Our national debt should not be a political issue, yet both parties continue to push it in that direction by blaming one party or the other for massive increases. Our debt developed and increased under both the Bush and current Obama administrations. Certainly, Obama added to the current debt with his health care plan; however, if Bush had left office with a balanced budget, Obama’s increase would not appear as extreme.
That the Republican Party repudiates any notion of a tax increase highlights their unwillingness to develop a compromise. Compromise is not finding parts of – let’s suppose – the Simpson-Bowles plan that one likes and then agreeing to those parts, but rather accepting policies one doesn’t like. Similarly, the Democrats must be willing to accept some spending cuts in order to raise the debt ceiling.
While raising the debt ceiling in August provides some elbowroom, we still must find ways to bring down the debt in the long run.
The general public never asked for the country to go into debt, but here we are. The time has come for Americans across the board to sacrifice and help pay off the debt. We must raise taxes, cut tax expenditures, and put our national budget ahead of partisan politics.
Just as businesses can only save so much money by cutting spending, the government can only reduce so much debt. At some point you have to increase revenue. We should create the tax increase in a manner that goes directly to pay off our national debt by adding a special “debt tax” on our income taxes at the current progressive tax rate. While we don’t need to add an additional tax burden for businesses, we should close business tax loopholes and other tax expenditures that cause a loss of revenue.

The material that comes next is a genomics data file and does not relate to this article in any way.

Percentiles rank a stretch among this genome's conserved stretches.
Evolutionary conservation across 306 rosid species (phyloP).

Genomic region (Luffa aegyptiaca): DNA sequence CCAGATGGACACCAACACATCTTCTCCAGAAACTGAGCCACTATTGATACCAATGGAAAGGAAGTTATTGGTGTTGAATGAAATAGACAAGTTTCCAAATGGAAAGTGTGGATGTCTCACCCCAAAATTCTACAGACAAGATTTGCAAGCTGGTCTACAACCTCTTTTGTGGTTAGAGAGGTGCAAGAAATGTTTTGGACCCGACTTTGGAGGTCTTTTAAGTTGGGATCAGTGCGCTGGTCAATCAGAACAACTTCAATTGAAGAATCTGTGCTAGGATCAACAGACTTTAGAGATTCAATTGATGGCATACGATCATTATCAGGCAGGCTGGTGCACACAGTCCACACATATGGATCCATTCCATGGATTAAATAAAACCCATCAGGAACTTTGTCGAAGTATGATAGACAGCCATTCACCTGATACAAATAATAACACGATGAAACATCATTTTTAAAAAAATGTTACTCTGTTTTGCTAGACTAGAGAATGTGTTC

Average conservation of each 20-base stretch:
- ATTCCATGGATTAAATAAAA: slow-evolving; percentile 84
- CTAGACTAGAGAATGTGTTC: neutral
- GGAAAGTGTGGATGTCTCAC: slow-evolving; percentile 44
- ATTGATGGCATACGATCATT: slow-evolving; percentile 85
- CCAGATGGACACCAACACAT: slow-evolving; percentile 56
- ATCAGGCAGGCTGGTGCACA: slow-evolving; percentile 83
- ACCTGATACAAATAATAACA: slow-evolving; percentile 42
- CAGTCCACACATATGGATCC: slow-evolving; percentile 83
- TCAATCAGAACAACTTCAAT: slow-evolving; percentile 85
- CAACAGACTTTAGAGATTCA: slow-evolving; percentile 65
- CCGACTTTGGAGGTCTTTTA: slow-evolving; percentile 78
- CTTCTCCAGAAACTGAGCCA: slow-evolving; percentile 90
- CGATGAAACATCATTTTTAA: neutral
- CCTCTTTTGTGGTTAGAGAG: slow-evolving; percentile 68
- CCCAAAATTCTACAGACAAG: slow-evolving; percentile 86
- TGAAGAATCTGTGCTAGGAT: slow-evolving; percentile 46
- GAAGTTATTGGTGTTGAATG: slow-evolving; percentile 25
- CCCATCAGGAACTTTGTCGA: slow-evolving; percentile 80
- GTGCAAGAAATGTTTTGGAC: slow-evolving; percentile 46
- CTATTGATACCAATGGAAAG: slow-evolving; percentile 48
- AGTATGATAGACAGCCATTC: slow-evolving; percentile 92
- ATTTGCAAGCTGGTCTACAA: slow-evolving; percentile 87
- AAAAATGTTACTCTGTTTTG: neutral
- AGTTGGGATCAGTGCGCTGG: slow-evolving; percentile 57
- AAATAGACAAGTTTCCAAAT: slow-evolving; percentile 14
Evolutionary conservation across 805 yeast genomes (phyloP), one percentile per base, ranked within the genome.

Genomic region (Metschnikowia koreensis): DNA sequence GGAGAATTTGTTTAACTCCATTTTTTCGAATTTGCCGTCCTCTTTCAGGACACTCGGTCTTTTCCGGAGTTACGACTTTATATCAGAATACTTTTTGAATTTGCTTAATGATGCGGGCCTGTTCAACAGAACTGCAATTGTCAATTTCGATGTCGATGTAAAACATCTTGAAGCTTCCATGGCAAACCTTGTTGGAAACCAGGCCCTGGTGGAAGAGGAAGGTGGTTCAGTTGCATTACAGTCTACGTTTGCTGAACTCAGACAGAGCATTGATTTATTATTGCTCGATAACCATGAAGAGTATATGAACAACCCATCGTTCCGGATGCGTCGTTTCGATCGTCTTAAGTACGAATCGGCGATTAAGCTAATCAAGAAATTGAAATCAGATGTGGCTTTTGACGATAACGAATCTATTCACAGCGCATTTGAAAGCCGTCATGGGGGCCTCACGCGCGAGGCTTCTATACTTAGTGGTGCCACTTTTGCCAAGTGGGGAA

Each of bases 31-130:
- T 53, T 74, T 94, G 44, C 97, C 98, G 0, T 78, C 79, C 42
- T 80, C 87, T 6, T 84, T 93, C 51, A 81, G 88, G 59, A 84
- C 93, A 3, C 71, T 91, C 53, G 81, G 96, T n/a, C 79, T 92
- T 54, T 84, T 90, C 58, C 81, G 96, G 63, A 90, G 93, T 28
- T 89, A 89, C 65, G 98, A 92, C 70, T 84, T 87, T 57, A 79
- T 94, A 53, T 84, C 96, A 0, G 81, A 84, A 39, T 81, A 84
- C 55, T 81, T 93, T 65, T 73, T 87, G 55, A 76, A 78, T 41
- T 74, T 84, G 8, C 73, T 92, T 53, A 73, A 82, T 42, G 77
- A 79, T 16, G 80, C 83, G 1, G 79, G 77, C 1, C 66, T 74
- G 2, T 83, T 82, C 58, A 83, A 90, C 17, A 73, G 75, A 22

This policy runs contrary to the current revolt against big government popular across the nation. However, the difference between my proposed tax increases versus traditional increases is that this revenue will not go towards any other program other than paying off our creditors.
In a healthy economy, tax cuts aimed to spur business and consumer spending would eventually create a government surplus. The previous model would be preferable to raising taxes, but we do not live in a healthy economy, and must take an alternate approach to solving our debt crisis. Moreover, it takes years for small businesses and their employees to reap the benefits of lower taxes, and thus longer for the government to raise the revenue. We do not have the luxury of time.
We might all hurt in the short run from an additional “debt-tax,” but the benefits of creating a healthy economy for ourselves and our grandchildren will far outweigh any short-term pain. After all, we use our grandchildren as a political tool to advance political causes, so why shouldn’t we be the ones making the sacrifice today? It will be hard and require courage from ourselves and our politicians. Courage is more than recognizing the limits of one’s personal principles in relation to the needs of the larger body politic. We need to learn to forgo personal and political gain for the good of the nation.
You can reach Tucker at firstname.lastname@example.org or follow him on twitter @Tucker849.